• Li, Peiyang, et al., “Association between rectal douching and HIV and other sexually transmitted infections among men who have sex with men: a systematic review and meta-analysis,” in Sexually Transmitted Infections 95, no. 6 (September 2019): 428–36. Quote:Results: Twenty-eight eligible studies were identified in our review, of which 24 (20 398 participants) were included in the meta-analysis. Rectal douching was associated with increased odds of infection with HIV (OR 2.80, 95% CI 2.32 to 3.39), and any STI other than HIV (including hepatitis B virus (HBV), hepatitis C virus (HCV), chlamydia, gonorrhoea, syphilis and human papillomavirus) (OR 2.46, 95% CI 1.95 to 3.11) among MSM. For specific STIs, douching was associated with increased odds of viral hepatitis (HBV, HCV) (OR 3.29, 95% CI 2.79 to 3.87), and chlamydia or gonorrhoea (OR 3.25, 95% CI 2.02 to 5.23). These associations remained significant in studies that adjusted for potential confounders. Conclusion: Rectal douching may put MSM at increased risk for infection with HIV and other STIs. Longitudinal studies are needed to clarify this association, and health education materials should inform men of the potential for increased risk of infection with rectal douching.”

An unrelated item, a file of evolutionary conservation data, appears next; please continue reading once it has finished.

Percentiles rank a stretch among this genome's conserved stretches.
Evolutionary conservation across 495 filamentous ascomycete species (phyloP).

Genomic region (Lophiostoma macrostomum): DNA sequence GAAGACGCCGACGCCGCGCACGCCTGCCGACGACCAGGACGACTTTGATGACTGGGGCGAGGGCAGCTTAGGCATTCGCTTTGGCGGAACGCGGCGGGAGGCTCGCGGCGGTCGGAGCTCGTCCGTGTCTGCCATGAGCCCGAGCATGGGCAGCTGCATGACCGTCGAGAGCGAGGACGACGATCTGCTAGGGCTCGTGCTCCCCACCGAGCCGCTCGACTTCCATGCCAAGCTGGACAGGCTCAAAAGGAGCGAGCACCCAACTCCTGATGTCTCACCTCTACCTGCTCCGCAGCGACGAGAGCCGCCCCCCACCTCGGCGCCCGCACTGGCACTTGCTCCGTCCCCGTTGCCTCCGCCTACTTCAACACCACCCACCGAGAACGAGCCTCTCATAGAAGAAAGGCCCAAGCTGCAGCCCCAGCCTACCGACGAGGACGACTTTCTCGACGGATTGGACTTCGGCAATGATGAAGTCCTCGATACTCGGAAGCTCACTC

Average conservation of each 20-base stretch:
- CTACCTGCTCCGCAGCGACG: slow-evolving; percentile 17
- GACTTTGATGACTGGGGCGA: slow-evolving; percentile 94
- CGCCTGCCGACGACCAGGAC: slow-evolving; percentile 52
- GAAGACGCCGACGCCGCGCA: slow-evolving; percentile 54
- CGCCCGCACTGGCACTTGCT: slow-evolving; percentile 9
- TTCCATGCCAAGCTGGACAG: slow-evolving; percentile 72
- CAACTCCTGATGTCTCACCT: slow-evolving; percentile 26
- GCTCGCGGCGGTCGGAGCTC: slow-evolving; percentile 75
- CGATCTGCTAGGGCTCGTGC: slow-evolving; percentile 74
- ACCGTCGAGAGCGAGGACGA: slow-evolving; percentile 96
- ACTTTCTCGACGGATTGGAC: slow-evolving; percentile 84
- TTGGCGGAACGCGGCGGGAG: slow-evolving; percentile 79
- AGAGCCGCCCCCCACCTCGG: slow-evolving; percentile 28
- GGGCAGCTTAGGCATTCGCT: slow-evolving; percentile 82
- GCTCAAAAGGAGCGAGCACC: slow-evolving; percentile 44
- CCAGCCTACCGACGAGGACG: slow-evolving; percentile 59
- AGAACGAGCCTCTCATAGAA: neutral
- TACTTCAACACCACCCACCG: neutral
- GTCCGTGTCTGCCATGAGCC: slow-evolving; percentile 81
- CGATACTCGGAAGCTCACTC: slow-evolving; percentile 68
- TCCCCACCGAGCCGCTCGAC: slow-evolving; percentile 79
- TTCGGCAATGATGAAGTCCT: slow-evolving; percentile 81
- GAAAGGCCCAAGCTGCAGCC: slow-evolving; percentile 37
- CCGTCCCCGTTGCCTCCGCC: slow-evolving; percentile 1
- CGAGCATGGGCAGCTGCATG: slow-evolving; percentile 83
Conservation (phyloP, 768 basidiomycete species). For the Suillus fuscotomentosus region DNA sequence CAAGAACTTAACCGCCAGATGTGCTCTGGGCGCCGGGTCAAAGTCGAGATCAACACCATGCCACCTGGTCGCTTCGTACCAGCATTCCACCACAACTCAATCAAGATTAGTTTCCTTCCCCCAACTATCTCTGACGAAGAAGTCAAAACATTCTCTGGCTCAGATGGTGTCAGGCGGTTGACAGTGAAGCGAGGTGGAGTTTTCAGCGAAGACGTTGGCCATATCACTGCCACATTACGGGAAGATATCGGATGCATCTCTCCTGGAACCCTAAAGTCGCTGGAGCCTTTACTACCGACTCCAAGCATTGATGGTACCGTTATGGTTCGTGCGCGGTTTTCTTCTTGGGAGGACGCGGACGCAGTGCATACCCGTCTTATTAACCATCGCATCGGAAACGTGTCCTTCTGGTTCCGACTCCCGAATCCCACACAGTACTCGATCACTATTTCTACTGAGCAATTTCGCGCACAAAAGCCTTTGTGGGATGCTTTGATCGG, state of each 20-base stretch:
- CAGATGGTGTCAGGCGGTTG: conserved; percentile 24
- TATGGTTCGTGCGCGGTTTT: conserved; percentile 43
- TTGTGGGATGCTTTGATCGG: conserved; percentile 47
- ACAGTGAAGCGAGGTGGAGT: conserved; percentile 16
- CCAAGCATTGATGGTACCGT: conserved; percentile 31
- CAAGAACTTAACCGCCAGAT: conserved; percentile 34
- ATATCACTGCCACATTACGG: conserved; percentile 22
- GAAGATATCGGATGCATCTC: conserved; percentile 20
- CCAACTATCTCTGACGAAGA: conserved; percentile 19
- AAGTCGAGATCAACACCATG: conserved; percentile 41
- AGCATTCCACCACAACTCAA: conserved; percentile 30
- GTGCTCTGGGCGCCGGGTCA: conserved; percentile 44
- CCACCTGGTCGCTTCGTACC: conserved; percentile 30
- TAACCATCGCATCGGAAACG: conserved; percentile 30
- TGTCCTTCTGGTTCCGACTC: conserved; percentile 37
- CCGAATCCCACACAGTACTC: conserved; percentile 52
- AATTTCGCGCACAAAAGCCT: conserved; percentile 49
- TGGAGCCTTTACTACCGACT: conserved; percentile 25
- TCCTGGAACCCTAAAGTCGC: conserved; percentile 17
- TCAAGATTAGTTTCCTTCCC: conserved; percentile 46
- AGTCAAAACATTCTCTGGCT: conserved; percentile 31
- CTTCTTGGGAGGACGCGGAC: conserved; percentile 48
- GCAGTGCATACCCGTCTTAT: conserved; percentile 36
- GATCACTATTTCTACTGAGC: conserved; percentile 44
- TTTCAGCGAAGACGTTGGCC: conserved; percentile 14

• Fuchs et al., “Hyperosmolar sexual lubricant causes epithelial damage in the distal colon…” says, “Early epidemiologic studies suggested that rectal douching is a strong predictor of HIV and hepatitis B virus infection, and MSM focus groups indicated that hyperosmolar enemas are commonly used for such douching.”

Even if someone is douching only to play with a body-safe sex toy, they are still washing out good bacteria: the rectum is the very end of the gut microbiome. The same as with hyperosmolal lubricants, it’s preferable to not mess with that natural balance.

Other Online Sources in Re Lube Osmolality

Oh, the Internet… A wealth of information, which is beautiful; but it’s also important to know that not all info is 100% accurate, so look at each source’s specific statements and whether each is supported by a wide range of other reliable sources.

Sutil: The Lube Maker Who Says Osmolality Doesn’t Matter